“We estimate that it would take nearly 100 years to analyze all our data,” he says. “That is how much information we collect. While there is tremendous opportunity in having all that data available, one can also become overwhelmed with how much there is.”
Turning data into insights: Along with other software, Bissell Centre uses SAS to evaluate and improve its programs. Koziel and his team got a chance to experiment with higher-end data mining and visual analytics tools by participating in SAS’s Hackathon in 2022. The team is also participating this year and is looking to assess factors associated with improved program outcomes.
Bissell Centre’s maturity around navigating data and leveraging analytics has attracted people like Jakob to the organization. But it’s also inspired community partners to collaborate with the non-profit and develop new strategies to fight poverty, according to Gary St. Amand, Bissell Centre CEO.
“As we’ve seen our reputation grow around how we use data, partners in the community like SAS, but also other partners in the non-profit space focused on data analysis, are coming around and telling us ‘We want to be part of the work you’re doing,’” says St. Amand.
The more partners involved in eliminating poverty, he says, the more data could be analyzed to develop concrete strategies. It’s led to the development of a referral tracking system, which allows them to gain insights into the referral process and track factors like wait times. St. Amand says their use of analytics has also enabled them to show the government the impact an increase in disability benefits has had on housing retention in the city.
“We are honored to support Bissell Centre’s mission to eliminate homelessness,” says I-Sah Hsieh, SAS principal program manager, Corporate Social Innovation and Brand. Hsieh has worked with non-profits and NGOs around the world to harness their data, including partnering with the United Nations on earthquake relief and refugee crises. Hsieh believes the Bissell Centre’s proactive approach to enhancing its services has been impressive.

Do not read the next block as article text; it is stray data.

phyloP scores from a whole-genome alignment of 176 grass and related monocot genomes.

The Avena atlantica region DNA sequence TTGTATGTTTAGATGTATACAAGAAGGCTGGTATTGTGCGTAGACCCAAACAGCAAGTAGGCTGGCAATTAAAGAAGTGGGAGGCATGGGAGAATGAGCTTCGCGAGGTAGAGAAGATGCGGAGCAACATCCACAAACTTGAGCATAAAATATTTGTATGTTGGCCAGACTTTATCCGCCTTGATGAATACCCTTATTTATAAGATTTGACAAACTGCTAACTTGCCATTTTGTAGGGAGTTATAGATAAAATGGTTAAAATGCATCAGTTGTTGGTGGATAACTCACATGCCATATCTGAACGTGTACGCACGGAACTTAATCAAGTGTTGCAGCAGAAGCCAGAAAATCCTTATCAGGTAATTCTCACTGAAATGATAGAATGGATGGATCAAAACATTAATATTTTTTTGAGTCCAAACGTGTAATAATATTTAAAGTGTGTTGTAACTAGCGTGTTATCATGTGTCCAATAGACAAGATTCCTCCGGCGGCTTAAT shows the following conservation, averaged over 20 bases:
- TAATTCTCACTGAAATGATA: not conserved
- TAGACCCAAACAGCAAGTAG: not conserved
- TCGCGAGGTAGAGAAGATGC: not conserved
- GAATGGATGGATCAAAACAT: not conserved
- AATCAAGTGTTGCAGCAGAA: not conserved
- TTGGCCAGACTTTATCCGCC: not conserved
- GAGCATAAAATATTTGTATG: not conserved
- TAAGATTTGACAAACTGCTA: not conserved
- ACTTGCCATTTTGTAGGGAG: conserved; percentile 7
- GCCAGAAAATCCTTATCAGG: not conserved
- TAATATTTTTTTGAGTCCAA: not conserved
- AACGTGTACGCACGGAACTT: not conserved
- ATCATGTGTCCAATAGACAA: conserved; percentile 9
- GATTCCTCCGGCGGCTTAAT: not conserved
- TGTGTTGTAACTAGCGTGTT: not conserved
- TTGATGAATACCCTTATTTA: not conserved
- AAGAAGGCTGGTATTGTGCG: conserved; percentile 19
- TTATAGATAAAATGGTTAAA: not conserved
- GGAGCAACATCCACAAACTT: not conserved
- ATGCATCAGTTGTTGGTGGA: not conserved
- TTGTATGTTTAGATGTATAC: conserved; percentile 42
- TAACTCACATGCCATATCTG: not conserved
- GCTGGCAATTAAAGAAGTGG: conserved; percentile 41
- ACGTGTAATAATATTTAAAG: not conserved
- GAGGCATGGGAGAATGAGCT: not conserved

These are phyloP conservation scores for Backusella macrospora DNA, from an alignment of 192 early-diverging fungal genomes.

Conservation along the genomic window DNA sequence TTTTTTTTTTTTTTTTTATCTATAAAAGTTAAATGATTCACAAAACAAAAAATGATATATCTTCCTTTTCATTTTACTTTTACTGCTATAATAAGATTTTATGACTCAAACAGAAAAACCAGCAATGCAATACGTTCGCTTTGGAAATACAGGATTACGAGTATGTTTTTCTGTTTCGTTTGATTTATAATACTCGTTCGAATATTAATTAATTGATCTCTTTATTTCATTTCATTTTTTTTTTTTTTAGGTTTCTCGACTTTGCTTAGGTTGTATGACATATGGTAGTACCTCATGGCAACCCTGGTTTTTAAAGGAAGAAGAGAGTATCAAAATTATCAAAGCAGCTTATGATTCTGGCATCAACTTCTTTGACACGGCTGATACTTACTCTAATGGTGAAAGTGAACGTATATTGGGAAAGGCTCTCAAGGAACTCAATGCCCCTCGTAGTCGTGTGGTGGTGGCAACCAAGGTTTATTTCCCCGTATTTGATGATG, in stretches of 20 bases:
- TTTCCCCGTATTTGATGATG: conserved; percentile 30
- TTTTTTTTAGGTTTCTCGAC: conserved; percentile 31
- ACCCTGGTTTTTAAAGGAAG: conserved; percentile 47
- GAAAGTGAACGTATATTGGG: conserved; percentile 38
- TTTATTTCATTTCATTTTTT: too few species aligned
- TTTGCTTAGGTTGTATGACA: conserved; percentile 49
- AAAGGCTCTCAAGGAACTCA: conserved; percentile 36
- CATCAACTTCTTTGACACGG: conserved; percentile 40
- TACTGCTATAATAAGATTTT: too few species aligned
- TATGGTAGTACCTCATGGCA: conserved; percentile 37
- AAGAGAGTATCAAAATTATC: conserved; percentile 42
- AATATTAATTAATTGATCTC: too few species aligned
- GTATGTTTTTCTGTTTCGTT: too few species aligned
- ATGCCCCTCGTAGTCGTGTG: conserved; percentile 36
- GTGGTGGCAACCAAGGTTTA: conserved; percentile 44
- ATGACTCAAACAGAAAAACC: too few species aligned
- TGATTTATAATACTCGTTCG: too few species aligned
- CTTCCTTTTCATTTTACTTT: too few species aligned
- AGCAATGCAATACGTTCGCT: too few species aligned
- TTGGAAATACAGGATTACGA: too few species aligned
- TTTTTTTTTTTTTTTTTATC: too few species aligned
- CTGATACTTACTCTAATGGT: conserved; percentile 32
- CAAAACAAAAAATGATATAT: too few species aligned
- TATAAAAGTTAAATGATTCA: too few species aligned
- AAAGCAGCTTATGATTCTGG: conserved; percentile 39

“By harnessing the power of data, Bissell has been able to gain critical insights into the complex challenges facing those experiencing homelessness and develop targeted programs that address their unique needs,” says Hsieh. “We are inspired by the work Bissell Centre has done, and SAS is committed to continuing to support their efforts through the use of data-driven strategies.”
Those strategies underpin the staff’s efforts to deliver programming that touches families and communities of Edmonton in diverse ways. For Lefebvre and her family, it meant the confidence that Alex could blossom in day care – and that she and her husband could find a balance between the demands of their jobs and raising a child.
“If it wasn’t for the expertise and encouraging culture at Bissell Centre, I don’t think I would have been able to leave Alex in childcare,” she says. “I don’t think Alex would be thriving as much as he is today, and I wouldn’t have known where to turn for the resources and counseling he is receiving.”